Nation’s Largest Solar Plant Credits “Big Government”

Courtesy of Renewable Ventures

The announcement that an Arizona utility would build a solar power plant nearly twice as large as the current US record-holder barely made a blip on the national media radar yesterday. That’s nuts. It’s not quite as nutty as the word swirling around Washington that Senate Majority Leader Harry Reid is waffling on taking up a climate bill this year.

But, still, nutty. And ironic.

I talked with Joe Salkowski, a spokesman for Tucson Electric Power (TEP), the utility planning the 25-MW array outside of Tucson, Arizona. He says that state and federal policies like the ones contained in the House climate bill “make this project possible.”


First, a state requirement that by 2025 utilities generate 15% of their electricity from renewable sources like wind and solar power.

On the federal level, he points to a couple of programs. Investment tax credits for renewable plants were vital to the decision, and so were low interest loans made through the Department of Energy.

So, Senator Reid: quit listening to those whiners about Big Government taking over America, and start paying attention to what’s actually happening on the American ground, thanks to the support of Bold Government.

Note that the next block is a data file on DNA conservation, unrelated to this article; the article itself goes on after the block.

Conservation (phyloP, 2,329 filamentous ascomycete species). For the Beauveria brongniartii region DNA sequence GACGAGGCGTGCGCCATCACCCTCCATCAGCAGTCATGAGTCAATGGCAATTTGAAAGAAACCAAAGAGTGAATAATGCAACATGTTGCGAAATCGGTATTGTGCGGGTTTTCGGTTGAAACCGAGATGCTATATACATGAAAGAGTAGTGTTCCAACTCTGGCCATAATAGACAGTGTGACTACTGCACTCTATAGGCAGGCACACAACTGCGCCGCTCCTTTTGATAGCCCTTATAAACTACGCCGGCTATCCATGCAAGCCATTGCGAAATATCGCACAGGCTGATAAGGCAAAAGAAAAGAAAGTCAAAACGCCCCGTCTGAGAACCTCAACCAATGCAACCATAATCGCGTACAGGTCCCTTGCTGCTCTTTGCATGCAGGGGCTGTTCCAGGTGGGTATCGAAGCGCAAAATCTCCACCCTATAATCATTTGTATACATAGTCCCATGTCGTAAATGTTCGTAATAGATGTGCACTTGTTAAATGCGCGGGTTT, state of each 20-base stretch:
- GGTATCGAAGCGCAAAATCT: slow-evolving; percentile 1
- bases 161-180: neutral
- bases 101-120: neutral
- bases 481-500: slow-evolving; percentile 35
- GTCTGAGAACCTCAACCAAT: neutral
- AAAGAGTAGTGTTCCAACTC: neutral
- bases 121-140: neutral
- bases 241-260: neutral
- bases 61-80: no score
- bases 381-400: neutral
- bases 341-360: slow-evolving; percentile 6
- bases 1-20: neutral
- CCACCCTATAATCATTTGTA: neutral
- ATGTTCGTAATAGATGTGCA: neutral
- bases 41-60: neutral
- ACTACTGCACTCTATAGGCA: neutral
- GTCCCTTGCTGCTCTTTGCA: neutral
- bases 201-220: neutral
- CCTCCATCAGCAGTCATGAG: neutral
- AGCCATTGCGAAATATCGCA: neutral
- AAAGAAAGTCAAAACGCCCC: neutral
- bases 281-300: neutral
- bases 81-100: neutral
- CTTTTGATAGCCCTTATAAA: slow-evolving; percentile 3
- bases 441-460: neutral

For more, see here.


Osha Gray Davidson is a contributing blogger at Mother Jones and publisher of The Phoenix Sun, an online news service reporting on solar energy. He tweets @thephoenixsun.



Mother Jones was founded as a nonprofit in 1976 because we knew corporations and the wealthy wouldn’t fund the type of hard-hitting journalism we set out to do.

Today, reader support makes up about two-thirds of our budget, allows us to dig deep on stories that matter, and lets us keep our reporting free for everyone. If you value what you get from Mother Jones, please join us with a tax-deductible donation so we can keep on doing the type of journalism that 2018 demands.

Donate Now
  • Osha Gray Davidson covers solar news for The Phoenix Sun. To read more of his writing, click here, or follow him on Twitter: @ThePhoenixSun.